A practical approach to solving complex operational dilemmas.
           TRIAGE

           WHEN ?

Casualties exceed the number of
         skilled rescuers.
           Types of Triage

• Primary
  – On Scene prior to movement



• Secondary
  – Incident dependant, probably prior to or
    during transport
            TRIAGE CODING
Priority Treatment   Color

Immediate     1       RED
Urgent        2      Yellow
Delayed       3      Green
Dead          0      Black
            TRIAGE TAGS


What is the same ?

What is improved ?

What is different ?
Triage Protocol (START)
        PRIMARY TRIAGE




 The
Scene
         PRIMARY TRIAGE



The first attempt at balancing EMS resources and
              casualties / injured
 PRIMARY TRIAGE




Determining whether there is an
     airway and breathing
         PRIMARY TRIAGE




If breathing, at what rate & is it good enough?
     PRIMARY TRIAGE




They have an airway, and are breathing.
 Are they circulating blood sufficiently?
Circulatory Check…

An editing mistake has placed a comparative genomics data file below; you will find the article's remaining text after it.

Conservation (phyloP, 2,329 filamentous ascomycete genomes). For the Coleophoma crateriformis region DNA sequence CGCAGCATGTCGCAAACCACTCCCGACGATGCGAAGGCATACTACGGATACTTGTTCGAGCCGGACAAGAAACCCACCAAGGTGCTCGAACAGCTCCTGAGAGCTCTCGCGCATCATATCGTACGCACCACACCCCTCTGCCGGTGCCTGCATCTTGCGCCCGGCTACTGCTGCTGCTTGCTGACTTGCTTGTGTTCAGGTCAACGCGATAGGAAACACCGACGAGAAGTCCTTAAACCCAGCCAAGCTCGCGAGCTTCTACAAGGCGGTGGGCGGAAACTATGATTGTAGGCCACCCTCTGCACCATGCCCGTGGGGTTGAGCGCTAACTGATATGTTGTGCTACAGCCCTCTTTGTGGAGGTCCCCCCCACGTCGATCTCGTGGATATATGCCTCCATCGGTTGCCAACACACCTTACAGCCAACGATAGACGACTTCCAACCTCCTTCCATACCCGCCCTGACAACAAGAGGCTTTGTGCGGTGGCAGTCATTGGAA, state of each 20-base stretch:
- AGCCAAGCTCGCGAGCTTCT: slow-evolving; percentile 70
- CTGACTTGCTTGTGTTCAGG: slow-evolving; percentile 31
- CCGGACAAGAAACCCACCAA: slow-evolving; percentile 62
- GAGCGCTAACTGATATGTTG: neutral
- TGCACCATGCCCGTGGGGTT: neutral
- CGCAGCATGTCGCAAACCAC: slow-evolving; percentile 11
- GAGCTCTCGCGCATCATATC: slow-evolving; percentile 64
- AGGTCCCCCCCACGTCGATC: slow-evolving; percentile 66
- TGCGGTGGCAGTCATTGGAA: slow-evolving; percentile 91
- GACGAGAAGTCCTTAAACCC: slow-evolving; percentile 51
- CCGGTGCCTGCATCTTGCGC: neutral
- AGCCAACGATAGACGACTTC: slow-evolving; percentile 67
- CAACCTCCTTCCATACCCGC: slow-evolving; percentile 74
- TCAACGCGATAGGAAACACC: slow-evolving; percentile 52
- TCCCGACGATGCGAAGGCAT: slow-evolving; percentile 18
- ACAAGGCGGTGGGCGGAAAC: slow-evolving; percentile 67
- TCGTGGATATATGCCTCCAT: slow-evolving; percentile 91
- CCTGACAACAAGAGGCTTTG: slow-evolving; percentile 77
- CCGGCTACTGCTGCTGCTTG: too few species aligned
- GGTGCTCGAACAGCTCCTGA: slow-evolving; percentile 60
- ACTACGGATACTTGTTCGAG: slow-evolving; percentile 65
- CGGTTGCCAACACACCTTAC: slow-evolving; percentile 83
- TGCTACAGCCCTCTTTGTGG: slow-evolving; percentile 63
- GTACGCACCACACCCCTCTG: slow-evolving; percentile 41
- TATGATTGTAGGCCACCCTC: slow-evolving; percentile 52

PRIMARY TRIAGE
 A



 B



 C

Mental
Status
PEDIATRIC TRIAGE

        Children    are    involved    in
        multiple casualty incidents.


        The over prioritizing of children
        will take valuable resources
        away from more seriously
        injured adults.


        Triage systems based on adult
        physiology will not provide
        accurate triage.
    SMART Pediatric Tape
• Developed by Pediatricians to use the
 existing START protocol but modified
 to reflect appropriate values for
 pediatric respirations and circulation.
START
Triage Protocol (START)
               START EXERCISE
• Female, 30’s, walking
• Female, teens, walking, pale, complaining of
    severe abdominal pain
•   Male, teens, walking, confused
•   Male, teens, you open airway, does not breathe
•   Male, 20’s, unconscious, breathing, RR 36, radial
    pulse absent
•   Male, 20’s, holding left ankle, cannot walk, RR
    20, CRT 1, responds to instructions
                                               1
               START EXERCISE

• Female, 30’s, walking
• Female, teens, walking, pale, complaining of severe
  abdominal pain
• Male, teens, walking, confused
• Male, teens, you open airway, does not breathe